It's phoenix-from-the-ashes time for President Obama: The Senate will today hold a key procedural vote that would grant the president "fast track" authority to negotiate a trade deal with 11 Pacific Rim nations. For the measure to clear a procedural hurdle, at least 60 senators need to support it—a move that, as the AP puts it—would "complete a near-miraculous resurrection of the White House priority." In a late May vote, 62 senators backed fast track. They didn't expect it to return to their chamber, though, but the House revived the fast-track legislation last week. By the AP's count, Obama's backers now are counting on the 14 Senate Democrats and 48 Republicans who supported fast track in May to do so again. The Hill's numbers: It reports that Obama "can afford no more than three Democratic defections," putting the number of Democratic votes he needs at 11.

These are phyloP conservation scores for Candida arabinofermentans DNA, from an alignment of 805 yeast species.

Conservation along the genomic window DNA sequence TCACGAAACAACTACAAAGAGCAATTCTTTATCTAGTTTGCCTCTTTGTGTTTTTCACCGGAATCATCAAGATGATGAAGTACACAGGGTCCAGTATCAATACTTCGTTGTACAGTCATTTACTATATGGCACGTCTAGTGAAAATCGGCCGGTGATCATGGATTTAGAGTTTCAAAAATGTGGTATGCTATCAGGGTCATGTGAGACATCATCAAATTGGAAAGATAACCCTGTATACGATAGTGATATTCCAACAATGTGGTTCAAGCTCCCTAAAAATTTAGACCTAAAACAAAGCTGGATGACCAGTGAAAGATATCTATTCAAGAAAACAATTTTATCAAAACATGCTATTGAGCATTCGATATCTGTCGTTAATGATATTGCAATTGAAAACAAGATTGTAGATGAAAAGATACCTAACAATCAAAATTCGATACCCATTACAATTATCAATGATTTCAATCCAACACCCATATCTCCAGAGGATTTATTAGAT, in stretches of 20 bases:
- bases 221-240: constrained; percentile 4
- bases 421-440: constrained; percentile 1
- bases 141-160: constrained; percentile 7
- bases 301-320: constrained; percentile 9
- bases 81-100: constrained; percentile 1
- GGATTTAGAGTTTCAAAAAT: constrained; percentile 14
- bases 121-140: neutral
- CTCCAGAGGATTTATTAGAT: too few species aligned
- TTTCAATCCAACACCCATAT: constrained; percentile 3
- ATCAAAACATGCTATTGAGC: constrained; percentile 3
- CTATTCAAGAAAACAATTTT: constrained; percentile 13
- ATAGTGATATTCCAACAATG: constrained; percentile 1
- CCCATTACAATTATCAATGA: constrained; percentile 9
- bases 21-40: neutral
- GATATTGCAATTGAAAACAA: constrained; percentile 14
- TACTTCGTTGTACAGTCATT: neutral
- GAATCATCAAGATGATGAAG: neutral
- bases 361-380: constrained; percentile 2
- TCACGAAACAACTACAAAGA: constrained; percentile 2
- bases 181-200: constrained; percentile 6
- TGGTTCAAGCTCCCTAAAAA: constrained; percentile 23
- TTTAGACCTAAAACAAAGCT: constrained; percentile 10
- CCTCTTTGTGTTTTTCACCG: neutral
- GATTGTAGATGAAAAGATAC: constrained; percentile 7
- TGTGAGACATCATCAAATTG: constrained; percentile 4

It reports that he hadn't secured those votes publicly as of last night, and names five Democratic senators who have announced they're in. The Wall Street Journal flags two "wrinkles": First, this time around the vote precedes votes on three other trade-related measures, meaning Democrats in favor of the legislation need to trust that Mitch McConnell and John Boehner can push that trio through later. Second, two Democratic senators have expressed an unwillingness to back the fast-track bill without an assurance that the Export-Import Bank's charter, which expires in a week, will be renewed. If the vote passes, Obama will be able to submit his trade pact to Congress for a simple yes-or-no vote free of amendments.